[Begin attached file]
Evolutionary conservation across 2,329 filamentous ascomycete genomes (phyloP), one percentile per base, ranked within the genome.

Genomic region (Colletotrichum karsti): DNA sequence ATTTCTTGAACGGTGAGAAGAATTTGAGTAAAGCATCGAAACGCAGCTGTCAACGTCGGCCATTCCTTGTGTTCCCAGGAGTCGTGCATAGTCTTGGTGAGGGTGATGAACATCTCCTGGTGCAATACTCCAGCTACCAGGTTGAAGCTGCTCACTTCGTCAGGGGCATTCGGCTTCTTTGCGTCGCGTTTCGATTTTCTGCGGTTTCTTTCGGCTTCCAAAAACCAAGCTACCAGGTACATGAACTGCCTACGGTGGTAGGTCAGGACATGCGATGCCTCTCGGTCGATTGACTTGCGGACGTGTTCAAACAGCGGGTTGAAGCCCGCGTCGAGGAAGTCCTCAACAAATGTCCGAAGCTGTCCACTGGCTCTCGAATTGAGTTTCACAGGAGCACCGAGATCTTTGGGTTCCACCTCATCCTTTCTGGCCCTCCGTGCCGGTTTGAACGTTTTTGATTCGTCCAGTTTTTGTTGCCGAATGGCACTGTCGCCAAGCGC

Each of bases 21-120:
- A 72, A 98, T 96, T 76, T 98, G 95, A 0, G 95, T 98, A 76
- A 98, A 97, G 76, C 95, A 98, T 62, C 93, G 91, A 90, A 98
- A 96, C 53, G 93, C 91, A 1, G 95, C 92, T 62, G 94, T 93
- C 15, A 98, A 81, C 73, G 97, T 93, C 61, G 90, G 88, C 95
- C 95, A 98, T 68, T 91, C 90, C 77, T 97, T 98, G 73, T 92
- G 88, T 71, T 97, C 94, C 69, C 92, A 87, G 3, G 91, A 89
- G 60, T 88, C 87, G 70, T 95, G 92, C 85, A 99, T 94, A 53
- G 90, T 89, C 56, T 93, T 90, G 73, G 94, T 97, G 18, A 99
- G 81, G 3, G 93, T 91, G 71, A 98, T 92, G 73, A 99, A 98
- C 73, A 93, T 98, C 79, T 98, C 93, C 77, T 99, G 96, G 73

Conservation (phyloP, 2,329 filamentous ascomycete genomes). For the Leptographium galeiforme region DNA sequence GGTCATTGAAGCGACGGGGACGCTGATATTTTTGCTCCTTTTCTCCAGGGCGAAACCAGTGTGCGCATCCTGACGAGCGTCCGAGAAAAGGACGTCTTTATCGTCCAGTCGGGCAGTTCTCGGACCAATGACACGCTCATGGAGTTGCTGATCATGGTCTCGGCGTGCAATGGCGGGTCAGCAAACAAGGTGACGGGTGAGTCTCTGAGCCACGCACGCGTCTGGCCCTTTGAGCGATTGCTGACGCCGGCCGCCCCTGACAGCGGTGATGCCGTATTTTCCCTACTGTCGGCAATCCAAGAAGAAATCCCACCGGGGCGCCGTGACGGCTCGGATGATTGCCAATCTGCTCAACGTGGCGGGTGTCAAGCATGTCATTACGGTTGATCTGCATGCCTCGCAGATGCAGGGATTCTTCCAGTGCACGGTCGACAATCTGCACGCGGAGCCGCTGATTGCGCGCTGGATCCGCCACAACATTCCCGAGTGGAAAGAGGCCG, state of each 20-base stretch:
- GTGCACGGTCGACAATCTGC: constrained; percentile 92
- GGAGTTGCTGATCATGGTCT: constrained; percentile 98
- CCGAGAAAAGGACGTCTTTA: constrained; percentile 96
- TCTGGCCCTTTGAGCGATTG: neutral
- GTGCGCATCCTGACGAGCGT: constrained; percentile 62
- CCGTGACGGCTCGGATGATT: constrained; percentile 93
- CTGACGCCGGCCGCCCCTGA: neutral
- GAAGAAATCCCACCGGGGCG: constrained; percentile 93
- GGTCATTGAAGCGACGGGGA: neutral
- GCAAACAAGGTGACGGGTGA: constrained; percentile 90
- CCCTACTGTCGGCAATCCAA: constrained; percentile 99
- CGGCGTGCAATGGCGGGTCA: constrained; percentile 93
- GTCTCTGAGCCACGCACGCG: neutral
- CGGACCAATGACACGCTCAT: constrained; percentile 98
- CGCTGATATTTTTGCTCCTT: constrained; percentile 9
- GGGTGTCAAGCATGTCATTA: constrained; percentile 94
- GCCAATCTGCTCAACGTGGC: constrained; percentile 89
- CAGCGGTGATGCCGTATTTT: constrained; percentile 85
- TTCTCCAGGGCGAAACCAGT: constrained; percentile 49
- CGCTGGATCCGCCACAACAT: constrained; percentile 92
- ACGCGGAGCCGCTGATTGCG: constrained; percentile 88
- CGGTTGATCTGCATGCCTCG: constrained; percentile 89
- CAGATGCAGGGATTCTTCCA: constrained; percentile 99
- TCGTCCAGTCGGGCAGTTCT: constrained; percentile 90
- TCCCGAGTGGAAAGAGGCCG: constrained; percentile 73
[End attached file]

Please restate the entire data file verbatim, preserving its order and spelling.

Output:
Evolutionary conservation across 2,329 filamentous ascomycete genomes (phyloP), one percentile per base, ranked within the genome.

Genomic region (Colletotrichum karsti): DNA sequence ATTTCTTGAACGGTGAGAAGAATTTGAGTAAAGCATCGAAACGCAGCTGTCAACGTCGGCCATTCCTTGTGTTCCCAGGAGTCGTGCATAGTCTTGGTGAGGGTGATGAACATCTCCTGGTGCAATACTCCAGCTACCAGGTTGAAGCTGCTCACTTCGTCAGGGGCATTCGGCTTCTTTGCGTCGCGTTTCGATTTTCTGCGGTTTCTTTCGGCTTCCAAAAACCAAGCTACCAGGTACATGAACTGCCTACGGTGGTAGGTCAGGACATGCGATGCCTCTCGGTCGATTGACTTGCGGACGTGTTCAAACAGCGGGTTGAAGCCCGCGTCGAGGAAGTCCTCAACAAATGTCCGAAGCTGTCCACTGGCTCTCGAATTGAGTTTCACAGGAGCACCGAGATCTTTGGGTTCCACCTCATCCTTTCTGGCCCTCCGTGCCGGTTTGAACGTTTTTGATTCGTCCAGTTTTTGTTGCCGAATGGCACTGTCGCCAAGCGC

Each of bases 21-120:
- A 72, A 98, T 96, T 76, T 98, G 95, A 0, G 95, T 98, A 76
- A 98, A 97, G 76, C 95, A 98, T 62, C 93, G 91, A 90, A 98
- A 96, C 53, G 93, C 91, A 1, G 95, C 92, T 62, G 94, T 93
- C 15, A 98, A 81, C 73, G 97, T 93, C 61, G 90, G 88, C 95
- C 95, A 98, T 68, T 91, C 90, C 77, T 97, T 98, G 73, T 92
- G 88, T 71, T 97, C 94, C 69, C 92, A 87, G 3, G 91, A 89
- G 60, T 88, C 87, G 70, T 95, G 92, C 85, A 99, T 94, A 53
- G 90, T 89, C 56, T 93, T 90, G 73, G 94, T 97, G 18, A 99
- G 81, G 3, G 93, T 91, G 71, A 98, T 92, G 73, A 99, A 98
- C 73, A 93, T 98, C 79, T 98, C 93, C 77, T 99, G 96, G 73

Conservation (phyloP, 2,329 filamentous ascomycete genomes). For the Leptographium galeiforme region DNA sequence GGTCATTGAAGCGACGGGGACGCTGATATTTTTGCTCCTTTTCTCCAGGGCGAAACCAGTGTGCGCATCCTGACGAGCGTCCGAGAAAAGGACGTCTTTATCGTCCAGTCGGGCAGTTCTCGGACCAATGACACGCTCATGGAGTTGCTGATCATGGTCTCGGCGTGCAATGGCGGGTCAGCAAACAAGGTGACGGGTGAGTCTCTGAGCCACGCACGCGTCTGGCCCTTTGAGCGATTGCTGACGCCGGCCGCCCCTGACAGCGGTGATGCCGTATTTTCCCTACTGTCGGCAATCCAAGAAGAAATCCCACCGGGGCGCCGTGACGGCTCGGATGATTGCCAATCTGCTCAACGTGGCGGGTGTCAAGCATGTCATTACGGTTGATCTGCATGCCTCGCAGATGCAGGGATTCTTCCAGTGCACGGTCGACAATCTGCACGCGGAGCCGCTGATTGCGCGCTGGATCCGCCACAACATTCCCGAGTGGAAAGAGGCCG, state of each 20-base stretch:
- GTGCACGGTCGACAATCTGC: constrained; percentile 92
- GGAGTTGCTGATCATGGTCT: constrained; percentile 98
- CCGAGAAAAGGACGTCTTTA: constrained; percentile 96
- TCTGGCCCTTTGAGCGATTG: neutral
- GTGCGCATCCTGACGAGCGT: constrained; percentile 62
- CCGTGACGGCTCGGATGATT: constrained; percentile 93
- CTGACGCCGGCCGCCCCTGA: neutral
- GAAGAAATCCCACCGGGGCG: constrained; percentile 93
- GGTCATTGAAGCGACGGGGA: neutral
- GCAAACAAGGTGACGGGTGA: constrained; percentile 90
- CCCTACTGTCGGCAATCCAA: constrained; percentile 99
- CGGCGTGCAATGGCGGGTCA: constrained; percentile 93
- GTCTCTGAGCCACGCACGCG: neutral
- CGGACCAATGACACGCTCAT: constrained; percentile 98
- CGCTGATATTTTTGCTCCTT: constrained; percentile 9
- GGGTGTCAAGCATGTCATTA: constrained; percentile 94
- GCCAATCTGCTCAACGTGGC: constrained; percentile 89
- CAGCGGTGATGCCGTATTTT: constrained; percentile 85
- TTCTCCAGGGCGAAACCAGT: constrained; percentile 49
- CGCTGGATCCGCCACAACAT: constrained; percentile 92
- ACGCGGAGCCGCTGATTGCG: constrained; percentile 88
- CGGTTGATCTGCATGCCTCG: constrained; percentile 89
- CAGATGCAGGGATTCTTCCA: constrained; percentile 99
- TCGTCCAGTCGGGCAGTTCT: constrained; percentile 90
- TCCCGAGTGGAAAGAGGCCG: constrained; percentile 73